Lawrence Jenkins, J.
1. Thin appeal is from a decree dated April 5, 1923, of the High Court at Bombay, which followed on a judgment pronounced in a Special Case under Order XXXVI of the Code of Civil Procedure. The parties the case are the Secretary of State for India in Council as plaintiff and the Great Indian Peninsula Railway Company as defendant, and the question stated for the opinion of the Court is. Whether stores purchased and imported by the defendant Company into India for the use of the undertaking as mentioned in the case are at the time of the importation, goods belonging to Government.' On the decision of this question depends the liability of the defendant Company to pay Customs duties under Section 20 of the Sea Customs Act, VIII of 1878. By this section Customs duties are imposed which would attach to the stores unless they come within the proviso to the section that no such duties shall be levied on goods belonging to the Government The answer to the question propounded depends largely on the legal effect to be attributed to the provisions of the agreement attached to the special case; but that this effect may be rightly understood a brief summary of the facts leading up to it is necessary.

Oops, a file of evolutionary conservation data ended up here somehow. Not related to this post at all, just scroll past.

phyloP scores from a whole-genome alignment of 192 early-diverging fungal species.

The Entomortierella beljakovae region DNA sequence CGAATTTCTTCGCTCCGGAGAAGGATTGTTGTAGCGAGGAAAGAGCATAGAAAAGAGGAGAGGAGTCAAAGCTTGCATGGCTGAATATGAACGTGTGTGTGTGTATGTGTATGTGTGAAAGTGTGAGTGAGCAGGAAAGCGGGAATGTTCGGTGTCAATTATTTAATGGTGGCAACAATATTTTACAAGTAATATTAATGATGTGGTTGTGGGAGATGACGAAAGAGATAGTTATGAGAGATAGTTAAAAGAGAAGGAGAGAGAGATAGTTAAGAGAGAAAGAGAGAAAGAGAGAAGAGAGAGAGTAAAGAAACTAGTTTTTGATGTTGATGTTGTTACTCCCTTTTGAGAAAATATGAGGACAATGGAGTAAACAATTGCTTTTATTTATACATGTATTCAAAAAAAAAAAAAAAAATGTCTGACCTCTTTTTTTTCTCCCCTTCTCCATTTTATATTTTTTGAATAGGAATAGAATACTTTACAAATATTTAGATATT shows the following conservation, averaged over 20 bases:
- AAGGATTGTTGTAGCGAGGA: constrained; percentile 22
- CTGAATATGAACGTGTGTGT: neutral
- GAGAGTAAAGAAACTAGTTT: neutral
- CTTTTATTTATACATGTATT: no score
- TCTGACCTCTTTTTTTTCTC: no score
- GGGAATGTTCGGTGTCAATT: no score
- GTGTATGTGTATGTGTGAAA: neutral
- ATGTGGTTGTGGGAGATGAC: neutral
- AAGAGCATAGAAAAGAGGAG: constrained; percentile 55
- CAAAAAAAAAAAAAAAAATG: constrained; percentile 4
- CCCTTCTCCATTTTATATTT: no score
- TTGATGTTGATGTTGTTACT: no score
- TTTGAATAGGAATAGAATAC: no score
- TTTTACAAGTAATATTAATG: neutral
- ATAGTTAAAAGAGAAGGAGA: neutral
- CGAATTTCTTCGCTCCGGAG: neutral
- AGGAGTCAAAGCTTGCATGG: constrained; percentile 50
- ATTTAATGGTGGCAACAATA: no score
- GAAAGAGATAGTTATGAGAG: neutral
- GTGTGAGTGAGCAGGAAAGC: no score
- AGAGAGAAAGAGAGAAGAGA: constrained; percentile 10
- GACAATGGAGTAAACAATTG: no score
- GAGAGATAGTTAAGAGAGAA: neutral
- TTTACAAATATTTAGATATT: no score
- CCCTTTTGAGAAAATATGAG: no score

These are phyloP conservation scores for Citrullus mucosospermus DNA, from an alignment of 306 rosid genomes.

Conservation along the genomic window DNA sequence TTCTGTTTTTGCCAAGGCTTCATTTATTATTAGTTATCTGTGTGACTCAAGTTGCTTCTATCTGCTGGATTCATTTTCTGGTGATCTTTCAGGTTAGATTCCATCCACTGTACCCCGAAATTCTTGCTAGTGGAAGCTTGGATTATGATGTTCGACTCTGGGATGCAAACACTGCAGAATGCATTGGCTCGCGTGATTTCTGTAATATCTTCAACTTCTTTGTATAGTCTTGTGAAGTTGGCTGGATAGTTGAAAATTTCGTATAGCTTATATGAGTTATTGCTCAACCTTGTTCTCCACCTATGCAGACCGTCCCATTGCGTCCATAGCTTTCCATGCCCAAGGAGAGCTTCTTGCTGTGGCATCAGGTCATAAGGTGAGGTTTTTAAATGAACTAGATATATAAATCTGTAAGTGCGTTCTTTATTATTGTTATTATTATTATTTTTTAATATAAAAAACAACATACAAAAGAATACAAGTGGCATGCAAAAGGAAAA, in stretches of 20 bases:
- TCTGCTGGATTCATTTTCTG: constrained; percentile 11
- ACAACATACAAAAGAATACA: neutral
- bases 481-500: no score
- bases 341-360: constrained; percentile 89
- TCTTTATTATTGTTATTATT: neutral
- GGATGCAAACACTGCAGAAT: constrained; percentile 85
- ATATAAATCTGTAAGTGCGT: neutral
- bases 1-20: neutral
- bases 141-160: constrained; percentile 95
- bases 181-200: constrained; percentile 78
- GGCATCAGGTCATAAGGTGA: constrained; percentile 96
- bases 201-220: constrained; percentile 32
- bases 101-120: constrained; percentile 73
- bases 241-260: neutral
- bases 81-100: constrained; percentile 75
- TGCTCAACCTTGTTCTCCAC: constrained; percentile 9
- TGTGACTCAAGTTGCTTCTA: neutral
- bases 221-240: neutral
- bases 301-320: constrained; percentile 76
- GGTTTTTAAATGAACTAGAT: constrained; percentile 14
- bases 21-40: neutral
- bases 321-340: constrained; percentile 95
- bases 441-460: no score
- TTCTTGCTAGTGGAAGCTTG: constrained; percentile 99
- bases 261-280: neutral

2. The defendant Company was incorporated in 1849 by an Act of the Imperial Parliament 12 & 13 Viet. c. 83. On August 18, 1899. the Secretary of State in Council in exercise of powers vested in him gave notice to the defendant Company of his intention to purchase the railway and works that had been construct- ad together with the telegraphs, and the engines, carriages, stock, plant and machinery belonging to the railway and works. On July 30, 1900, an Act of Parliament, 63 & 64. Vict. c. 138 intituled an Act to provide for the vesting of the railways and other property of the Great Indian Peninsula Railway Company in the Secretary of State in Council of India and for other purposes was passed. After a preamble stating that notice of intention to purchase had been given and that it was expedient that arrangements should be made for the future working of the railways of the Company it was enacted that as from June 30, 1900, the railways and works should by virtue of the Act be transferred to and vested in the Secretary of State in Council. This then is how matters stood at the date of the agreement attached to the case, and it is to be borne in mind that at its date the Secretary of State in Council had become and was the owner of the railway undertaking and all that pertained to it. The agreement was made on December 21, 1900, between the Secretary of State in Council of the one part and the defendant Company of the other part, and in the opening recital it is stated that it had been agreed between the parties that the defendant Company should maintain, manage, and work, the Great Indian Peninsula system on the terms thereinafter mentioned. This recital is important; it is the key to the meaning and effect of the elaborate provisions that follow; on examination they will be found to be merely ancillary to the recited agreement.